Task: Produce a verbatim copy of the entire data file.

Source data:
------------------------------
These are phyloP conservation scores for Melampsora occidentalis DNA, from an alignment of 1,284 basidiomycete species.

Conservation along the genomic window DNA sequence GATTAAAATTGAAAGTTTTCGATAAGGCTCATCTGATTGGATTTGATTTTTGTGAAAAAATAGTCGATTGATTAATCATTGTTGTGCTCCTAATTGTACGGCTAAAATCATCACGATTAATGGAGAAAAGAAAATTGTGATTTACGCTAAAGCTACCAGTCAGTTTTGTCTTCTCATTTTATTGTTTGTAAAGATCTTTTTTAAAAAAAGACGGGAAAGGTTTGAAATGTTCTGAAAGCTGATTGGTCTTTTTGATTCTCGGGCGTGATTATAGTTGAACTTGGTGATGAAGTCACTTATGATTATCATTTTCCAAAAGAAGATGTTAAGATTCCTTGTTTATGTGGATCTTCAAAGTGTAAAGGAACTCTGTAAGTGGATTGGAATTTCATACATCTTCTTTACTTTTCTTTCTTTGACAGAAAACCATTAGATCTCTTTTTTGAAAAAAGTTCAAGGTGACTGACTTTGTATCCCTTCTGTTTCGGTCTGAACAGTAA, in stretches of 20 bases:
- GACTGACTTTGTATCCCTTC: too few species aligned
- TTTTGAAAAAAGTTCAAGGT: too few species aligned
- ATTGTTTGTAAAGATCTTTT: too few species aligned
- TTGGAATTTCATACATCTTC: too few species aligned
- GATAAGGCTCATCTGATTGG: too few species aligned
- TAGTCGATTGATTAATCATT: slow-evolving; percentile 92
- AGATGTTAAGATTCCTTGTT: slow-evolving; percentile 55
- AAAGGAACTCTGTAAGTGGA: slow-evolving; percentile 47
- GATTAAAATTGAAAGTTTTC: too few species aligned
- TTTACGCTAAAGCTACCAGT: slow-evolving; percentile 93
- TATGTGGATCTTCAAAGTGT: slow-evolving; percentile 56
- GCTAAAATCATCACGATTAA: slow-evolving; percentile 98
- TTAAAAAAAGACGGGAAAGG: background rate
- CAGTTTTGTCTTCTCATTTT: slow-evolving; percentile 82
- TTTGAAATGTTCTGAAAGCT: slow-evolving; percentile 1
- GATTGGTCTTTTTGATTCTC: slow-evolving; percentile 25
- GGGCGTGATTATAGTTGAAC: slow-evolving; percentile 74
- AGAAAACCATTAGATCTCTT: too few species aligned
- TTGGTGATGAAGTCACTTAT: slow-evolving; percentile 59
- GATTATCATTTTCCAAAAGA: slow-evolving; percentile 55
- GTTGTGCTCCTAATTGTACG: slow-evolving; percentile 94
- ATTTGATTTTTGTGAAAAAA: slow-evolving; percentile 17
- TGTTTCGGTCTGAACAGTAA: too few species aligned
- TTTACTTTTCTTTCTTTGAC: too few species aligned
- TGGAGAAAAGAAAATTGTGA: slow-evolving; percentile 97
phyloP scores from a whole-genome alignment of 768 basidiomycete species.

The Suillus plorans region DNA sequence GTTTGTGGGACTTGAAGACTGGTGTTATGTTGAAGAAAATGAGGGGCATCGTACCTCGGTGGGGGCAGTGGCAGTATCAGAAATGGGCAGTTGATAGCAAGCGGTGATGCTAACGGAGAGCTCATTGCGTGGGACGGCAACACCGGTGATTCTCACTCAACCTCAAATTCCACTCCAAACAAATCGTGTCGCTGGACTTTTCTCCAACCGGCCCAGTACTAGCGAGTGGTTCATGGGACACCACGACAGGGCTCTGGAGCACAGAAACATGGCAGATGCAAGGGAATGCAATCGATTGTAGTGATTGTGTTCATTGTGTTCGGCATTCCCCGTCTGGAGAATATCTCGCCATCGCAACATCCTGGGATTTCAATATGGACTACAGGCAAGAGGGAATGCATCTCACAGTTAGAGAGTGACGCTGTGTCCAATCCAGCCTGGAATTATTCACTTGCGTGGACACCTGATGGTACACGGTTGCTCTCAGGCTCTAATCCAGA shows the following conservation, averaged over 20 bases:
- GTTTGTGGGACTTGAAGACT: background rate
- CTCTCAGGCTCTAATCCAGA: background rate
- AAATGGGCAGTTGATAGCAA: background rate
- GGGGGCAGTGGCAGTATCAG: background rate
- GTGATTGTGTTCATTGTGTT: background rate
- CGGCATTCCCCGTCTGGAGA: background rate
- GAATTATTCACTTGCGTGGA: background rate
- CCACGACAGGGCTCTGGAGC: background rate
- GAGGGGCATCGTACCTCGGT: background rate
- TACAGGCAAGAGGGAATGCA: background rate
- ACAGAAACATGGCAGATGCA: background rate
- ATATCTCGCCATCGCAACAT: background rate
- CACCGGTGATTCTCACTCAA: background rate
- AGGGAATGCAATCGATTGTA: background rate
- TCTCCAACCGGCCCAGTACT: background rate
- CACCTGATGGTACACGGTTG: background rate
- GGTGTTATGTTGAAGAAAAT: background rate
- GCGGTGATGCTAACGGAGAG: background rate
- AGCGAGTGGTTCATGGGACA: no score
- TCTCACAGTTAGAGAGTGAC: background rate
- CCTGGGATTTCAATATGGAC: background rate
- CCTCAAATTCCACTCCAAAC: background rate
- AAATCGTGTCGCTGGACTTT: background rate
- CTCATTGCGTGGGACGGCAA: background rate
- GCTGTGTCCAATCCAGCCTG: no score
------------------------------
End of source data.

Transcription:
These are phyloP conservation scores for Melampsora occidentalis DNA, from an alignment of 1,284 basidiomycete species.

Conservation along the genomic window DNA sequence GATTAAAATTGAAAGTTTTCGATAAGGCTCATCTGATTGGATTTGATTTTTGTGAAAAAATAGTCGATTGATTAATCATTGTTGTGCTCCTAATTGTACGGCTAAAATCATCACGATTAATGGAGAAAAGAAAATTGTGATTTACGCTAAAGCTACCAGTCAGTTTTGTCTTCTCATTTTATTGTTTGTAAAGATCTTTTTTAAAAAAAGACGGGAAAGGTTTGAAATGTTCTGAAAGCTGATTGGTCTTTTTGATTCTCGGGCGTGATTATAGTTGAACTTGGTGATGAAGTCACTTATGATTATCATTTTCCAAAAGAAGATGTTAAGATTCCTTGTTTATGTGGATCTTCAAAGTGTAAAGGAACTCTGTAAGTGGATTGGAATTTCATACATCTTCTTTACTTTTCTTTCTTTGACAGAAAACCATTAGATCTCTTTTTTGAAAAAAGTTCAAGGTGACTGACTTTGTATCCCTTCTGTTTCGGTCTGAACAGTAA, in stretches of 20 bases:
- GACTGACTTTGTATCCCTTC: too few species aligned
- TTTTGAAAAAAGTTCAAGGT: too few species aligned
- ATTGTTTGTAAAGATCTTTT: too few species aligned
- TTGGAATTTCATACATCTTC: too few species aligned
- GATAAGGCTCATCTGATTGG: too few species aligned
- TAGTCGATTGATTAATCATT: slow-evolving; percentile 92
- AGATGTTAAGATTCCTTGTT: slow-evolving; percentile 55
- AAAGGAACTCTGTAAGTGGA: slow-evolving; percentile 47
- GATTAAAATTGAAAGTTTTC: too few species aligned
- TTTACGCTAAAGCTACCAGT: slow-evolving; percentile 93
- TATGTGGATCTTCAAAGTGT: slow-evolving; percentile 56
- GCTAAAATCATCACGATTAA: slow-evolving; percentile 98
- TTAAAAAAAGACGGGAAAGG: background rate
- CAGTTTTGTCTTCTCATTTT: slow-evolving; percentile 82
- TTTGAAATGTTCTGAAAGCT: slow-evolving; percentile 1
- GATTGGTCTTTTTGATTCTC: slow-evolving; percentile 25
- GGGCGTGATTATAGTTGAAC: slow-evolving; percentile 74
- AGAAAACCATTAGATCTCTT: too few species aligned
- TTGGTGATGAAGTCACTTAT: slow-evolving; percentile 59
- GATTATCATTTTCCAAAAGA: slow-evolving; percentile 55
- GTTGTGCTCCTAATTGTACG: slow-evolving; percentile 94
- ATTTGATTTTTGTGAAAAAA: slow-evolving; percentile 17
- TGTTTCGGTCTGAACAGTAA: too few species aligned
- TTTACTTTTCTTTCTTTGAC: too few species aligned
- TGGAGAAAAGAAAATTGTGA: slow-evolving; percentile 97
phyloP scores from a whole-genome alignment of 768 basidiomycete species.

The Suillus plorans region DNA sequence GTTTGTGGGACTTGAAGACTGGTGTTATGTTGAAGAAAATGAGGGGCATCGTACCTCGGTGGGGGCAGTGGCAGTATCAGAAATGGGCAGTTGATAGCAAGCGGTGATGCTAACGGAGAGCTCATTGCGTGGGACGGCAACACCGGTGATTCTCACTCAACCTCAAATTCCACTCCAAACAAATCGTGTCGCTGGACTTTTCTCCAACCGGCCCAGTACTAGCGAGTGGTTCATGGGACACCACGACAGGGCTCTGGAGCACAGAAACATGGCAGATGCAAGGGAATGCAATCGATTGTAGTGATTGTGTTCATTGTGTTCGGCATTCCCCGTCTGGAGAATATCTCGCCATCGCAACATCCTGGGATTTCAATATGGACTACAGGCAAGAGGGAATGCATCTCACAGTTAGAGAGTGACGCTGTGTCCAATCCAGCCTGGAATTATTCACTTGCGTGGACACCTGATGGTACACGGTTGCTCTCAGGCTCTAATCCAGA shows the following conservation, averaged over 20 bases:
- GTTTGTGGGACTTGAAGACT: background rate
- CTCTCAGGCTCTAATCCAGA: background rate
- AAATGGGCAGTTGATAGCAA: background rate
- GGGGGCAGTGGCAGTATCAG: background rate
- GTGATTGTGTTCATTGTGTT: background rate
- CGGCATTCCCCGTCTGGAGA: background rate
- GAATTATTCACTTGCGTGGA: background rate
- CCACGACAGGGCTCTGGAGC: background rate
- GAGGGGCATCGTACCTCGGT: background rate
- TACAGGCAAGAGGGAATGCA: background rate
- ACAGAAACATGGCAGATGCA: background rate
- ATATCTCGCCATCGCAACAT: background rate
- CACCGGTGATTCTCACTCAA: background rate
- AGGGAATGCAATCGATTGTA: background rate
- TCTCCAACCGGCCCAGTACT: background rate
- CACCTGATGGTACACGGTTG: background rate
- GGTGTTATGTTGAAGAAAAT: background rate
- GCGGTGATGCTAACGGAGAG: background rate
- AGCGAGTGGTTCATGGGACA: no score
- TCTCACAGTTAGAGAGTGAC: background rate
- CCTGGGATTTCAATATGGAC: background rate
- CCTCAAATTCCACTCCAAAC: background rate
- AAATCGTGTCGCTGGACTTT: background rate
- CTCATTGCGTGGGACGGCAA: background rate
- GCTGTGTCCAATCCAGCCTG: no score